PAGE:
THE fraudulence of the claim made by the Modi government with regard to the “Ayushman Bharat” scheme launched recently surpasses all its previous efforts. This is hardly surprising for a government for which what matters is not what it actually does but how it creates perceptions about what it is doing.
The Ayushman Bharat scheme consists of two separate parts. One is the creation of 1,50,000 “Health and Wellness Centres” which are simply the old primary health centres given a new fancy name, and for each of which the 2018-19 union budget allocates a mere Rs 80,000. This obviously cannot even be sold as a major new initiative. The other part, which is being sold as such is the Pradhan Mantri Jan Arogya Yojana (PMJAY), which is the old Rashtriya Swasthya Bima Yojana (RSBY) in a new avatar. This new scheme is supposed to cover 10 crore families (or 50 crore persons) and provide insurance cover up to Rs 5 lakh per family per annum. It is being touted as the largest health insurance scheme in the world. And yet the amount earmarked for the scheme in the 2018-19 budget is a paltry Rs 2000 crores, which comes to Rs 40 per person per year. Even if the states’ share is additionally taken into account (states are supposed to provide 40 percent of the expenditure under the scheme compared to the centre’s 60 percent), the per capita provision comes to a ridiculous Rs 67.
In fact ironically in the very budget in which the government claimed that it was rolling out the world’s largest health insurance scheme, the total allocation for the health sector showed scarcely any increase at all. Against a revised estimate of Rs 50,079.6 crores for 2017-18 the budget allocation for 2018-19 was a mere Rs 52,800 crores, which represents a 5 percent increase in nominal terms, and hence a virtually zero percent increase in real terms!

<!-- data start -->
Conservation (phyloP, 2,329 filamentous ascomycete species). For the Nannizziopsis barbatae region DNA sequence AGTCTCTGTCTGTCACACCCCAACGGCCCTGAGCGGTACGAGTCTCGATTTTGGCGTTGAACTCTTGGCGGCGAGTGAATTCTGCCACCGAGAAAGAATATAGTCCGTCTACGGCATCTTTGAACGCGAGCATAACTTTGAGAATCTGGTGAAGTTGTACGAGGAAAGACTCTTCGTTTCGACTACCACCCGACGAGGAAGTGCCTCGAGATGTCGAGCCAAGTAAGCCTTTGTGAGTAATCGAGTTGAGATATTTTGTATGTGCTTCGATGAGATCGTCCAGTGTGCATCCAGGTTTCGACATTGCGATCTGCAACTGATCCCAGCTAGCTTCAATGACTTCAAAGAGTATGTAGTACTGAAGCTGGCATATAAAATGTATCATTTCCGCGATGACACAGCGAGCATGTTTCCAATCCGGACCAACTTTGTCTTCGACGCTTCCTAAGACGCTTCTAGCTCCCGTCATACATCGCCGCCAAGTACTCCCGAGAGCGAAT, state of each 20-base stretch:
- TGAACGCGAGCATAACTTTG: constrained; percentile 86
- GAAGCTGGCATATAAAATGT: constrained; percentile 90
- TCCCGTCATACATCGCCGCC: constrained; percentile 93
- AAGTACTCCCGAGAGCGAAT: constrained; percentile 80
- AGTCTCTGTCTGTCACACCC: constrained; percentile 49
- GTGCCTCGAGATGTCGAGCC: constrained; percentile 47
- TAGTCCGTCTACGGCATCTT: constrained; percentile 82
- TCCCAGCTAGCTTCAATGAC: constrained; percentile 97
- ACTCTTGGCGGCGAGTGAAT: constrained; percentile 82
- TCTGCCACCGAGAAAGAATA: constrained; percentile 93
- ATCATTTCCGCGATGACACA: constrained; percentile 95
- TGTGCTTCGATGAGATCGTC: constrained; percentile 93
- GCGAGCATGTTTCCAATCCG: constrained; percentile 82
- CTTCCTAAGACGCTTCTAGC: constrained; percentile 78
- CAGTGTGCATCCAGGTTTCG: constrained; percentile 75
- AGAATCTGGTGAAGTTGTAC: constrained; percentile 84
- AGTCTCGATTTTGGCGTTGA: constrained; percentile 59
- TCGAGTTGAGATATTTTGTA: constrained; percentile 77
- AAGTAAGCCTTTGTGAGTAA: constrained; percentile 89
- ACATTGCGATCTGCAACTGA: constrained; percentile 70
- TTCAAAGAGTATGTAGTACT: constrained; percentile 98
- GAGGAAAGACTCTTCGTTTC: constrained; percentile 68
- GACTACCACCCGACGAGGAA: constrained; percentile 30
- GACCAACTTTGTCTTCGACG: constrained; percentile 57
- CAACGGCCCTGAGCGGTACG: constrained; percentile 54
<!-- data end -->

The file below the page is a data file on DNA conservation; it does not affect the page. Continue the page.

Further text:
The Niti Aayog has suggested that the allocation for the health insurance scheme would be eventually increased to around Rs 10,000 crores. But it also claimed in the same breath that this was all that was needed, i.e., that it would be quite adequate for covering 50 crore persons, each upto a limit of Rs 1 lakh of expenditure per year, which is an utterly ridiculous claim. Assuming that the total insurance premium paid is roughly equal to the total expenditure incurred by the beneficiaries in the aggregate, Rs 10,000 crores for a beneficiary population of 50 crores amount to an average expenditure of Rs 200 per person per annum. Now, leaving aside government hospitals, where patients are subsidised anyway but which are of course grossly inadequate for meeting the health needs of the targeted population (for otherwise there would be no need for such an insurance scheme at all), a single visit to a private hospital requires a minimum expenditure of Rs 500 just to see a doctor, even if we do not take into account the cost of medicine. The figure of Rs 10,000 crores therefore would not cover even a single visit to the hospital by a member of the targeted population during an entire year. And yet the Niti Aayog thinks that this would be sufficient to provide insurance cover of up to Rs 5 lakhs per family to 10 crore families!
Independent researchers have suggested that if in fact 10 crore families are to be provided insurance cover for upto Rs 5 lakhs per family per year, then the total amount required for such a scheme would be around Rs 1.2 lakh crores, which is 12 times what the Niti Aayog believes should be the eventual allocation for it, and 60 times what the current allocation for the scheme for 2018-19 is. To pass off this scheme for which hardly any resources are being earmarked at all as an earth-shaking event therefore is a mere pre-election gimmick; it does not represent any genuinely meaningful effort by the government to ensure universal healthcare.